Twenty years after the massacre of 263 men, boys, and one woman at Vukovar, the centuries-old Croatian town alongside the Danube, Goran Hadžić was captured and extradited to the Hague, last on a list of 161 indicted for war crimes and crimes against humanity by the International Criminal Tribunal for the former Yugoslavia (ICTY). It was a fifteen year manhunt filled with big personalities, creative surveillance techniques, much double dealing, and the leaking of sensitive documents which allowed many of the indicted to initially slip their would-be captors. Intelligence services of several nations both cooperated and obstructed each other and the small intelligence arm of the ICTY at different times, depending on the priorities of their individual services, on the egos of their team leaders, and to ensure no casualties on their own teams would cause consternation in their home countries. Borger brings the manhunt to life in stunning detail yet with a reporter’s distance, allowing us to see the curve of the investigation and what the Hague trials ultimately meant for the survivors of atrocities in the former Yugoslavia.
The overwhelming majority of those indicted for war crimes were men, and yet two women did more than anyone else to ensure those on the list were tracked down: Louise Arbour and Carla Del Ponte, both chief prosecutors for ICTY at different times. Borger shows how their contrasting prosecutorial styles and strategies were instrumental in imposing maximum pressure on reluctant governments to search for and apprehend those responsible for the crimes in the former Yugoslavia.
In the process of highlighting the men most responsible for the genocide in Yugoslavia and recounting the search for their henchmen, Borger gives us an overview. of the history of the region and snapshots of the worst atrocities. Many of those accused of crimes against humanity stayed in positions of power in the states newly formed after the fall of Yugoslavia, going about their business, literally, without fear. In perhaps the most banal of captures, Mitar Vasiljević, a former waiter-turned-paramilitary terrorist of his town’s Bosniak majority, was captured when French intelligence rented an apartment Vasiljević owned, seizing him when he came to collect the monthly rent.
The ICTY tracking team experienced only one truly voluntary surrender: Vojislav Šešelj was founder of the far right nationalist Serbian Radical Party and was accused of recruiting brutal paramilitary groups to carry out ethnic cleansing. He arrived at ICTY’s Belgrade outpost one day with a suitcase, demanding to know who was going to pay for his ticket to the Hague. Šešelj had cancer and was released in 2014 for treatment in Serbia, his case not yet settled.
Borger includes lessons learned by special forces in the laboratory of the Balkans, shares the story of a hairpin turn and the cognitive dissonance theory of a gorilla suit, and liberally seeds his reportage with names we recognize, including a younger David Petraeus taking small roles in intelligence or capture and learning lessons he will go on to use as commander of troops in Iraq and Afghanistan. Polish, French, British, American and even German special forces had teams doing investigations, some more effectively than others.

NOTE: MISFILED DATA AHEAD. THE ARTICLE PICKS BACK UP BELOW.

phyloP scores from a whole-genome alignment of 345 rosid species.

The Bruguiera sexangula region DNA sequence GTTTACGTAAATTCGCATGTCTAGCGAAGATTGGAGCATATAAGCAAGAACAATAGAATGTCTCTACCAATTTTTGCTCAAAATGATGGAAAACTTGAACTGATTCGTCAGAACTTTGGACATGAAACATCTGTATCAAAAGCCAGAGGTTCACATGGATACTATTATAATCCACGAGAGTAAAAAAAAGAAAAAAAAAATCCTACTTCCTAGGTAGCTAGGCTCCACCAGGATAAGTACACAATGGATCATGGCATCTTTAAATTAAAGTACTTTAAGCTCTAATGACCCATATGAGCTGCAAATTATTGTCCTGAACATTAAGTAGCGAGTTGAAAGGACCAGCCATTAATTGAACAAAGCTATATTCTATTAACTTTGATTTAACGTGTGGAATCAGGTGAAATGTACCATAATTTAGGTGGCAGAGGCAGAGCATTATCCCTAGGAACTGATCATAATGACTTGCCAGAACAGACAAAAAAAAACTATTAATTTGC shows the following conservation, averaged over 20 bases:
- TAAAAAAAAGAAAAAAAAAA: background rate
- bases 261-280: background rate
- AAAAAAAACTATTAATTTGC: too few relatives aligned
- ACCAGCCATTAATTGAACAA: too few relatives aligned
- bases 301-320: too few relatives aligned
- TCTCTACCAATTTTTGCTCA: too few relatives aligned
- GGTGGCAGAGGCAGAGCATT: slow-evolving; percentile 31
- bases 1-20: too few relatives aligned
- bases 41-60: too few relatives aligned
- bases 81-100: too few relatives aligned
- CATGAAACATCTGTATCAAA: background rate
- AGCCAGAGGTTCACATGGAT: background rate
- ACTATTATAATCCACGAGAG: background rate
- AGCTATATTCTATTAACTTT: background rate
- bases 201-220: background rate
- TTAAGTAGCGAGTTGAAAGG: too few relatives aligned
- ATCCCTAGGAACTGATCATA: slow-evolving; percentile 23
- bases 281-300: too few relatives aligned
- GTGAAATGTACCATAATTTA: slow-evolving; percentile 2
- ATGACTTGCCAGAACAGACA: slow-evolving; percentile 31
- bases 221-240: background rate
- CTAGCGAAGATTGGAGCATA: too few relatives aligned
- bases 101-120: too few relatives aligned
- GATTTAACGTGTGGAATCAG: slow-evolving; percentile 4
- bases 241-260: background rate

This nonfiction is so filled with criminals and covert attempts at capture that the reality of the vast genocide in the region begins to take a backseat to the ludicrous wealth of storytelling possibilities, whether it be for film or fiction. The history is tailor-made for a long-running film series allowing one to see into the twists and turns human reason takes when nationalism, religion, guns, and power converge.
Borger makes the case that vast military resources of participating countries searching for the war criminals were not as effective as a small band of dedicated and resourceful investigators hired by the ICTY to pursue leads, one example of need for focus rather than overwhelming strength. Participating countries’ intelligence services were often victims of false leads and misinformation, and their mandate to eliminate risk ensured every high-profile capture was accompanied by too much of everything, an embarrassment of riches.
As a test case for criminal prosecution of war criminals, the ICTY could be said to have succeeded, finally, though several of those convicted of terrible crimes have already been released back to their home countries, having served two-thirds of their sentences. In some cases, the sentences of some high-ranking defendants were reversed:
"Under the leadership of an American judge, Theodor Meron, an eighty-three-year-old Holocaust survivor and former Israeli diplomat, the new judgments significantly raised the threshold of proof needed to convict political leaders. It was no longer enough to demonstrate that senior officers had control over the units who committed mass murder."Apparently American and Israeli governments were concerned that their generals would be indicted one day for backing armed rebels or insurgents in Lebanon, Syria, Iraq, or Afghanistan. Governments are being forced to recognize and acknowledge where their actions come dangerously close to crimes against humanity.
Julian Borger covered the Bosnian War for the BBC and The Guardian. He is currently diplomatic editor at The Guardian.
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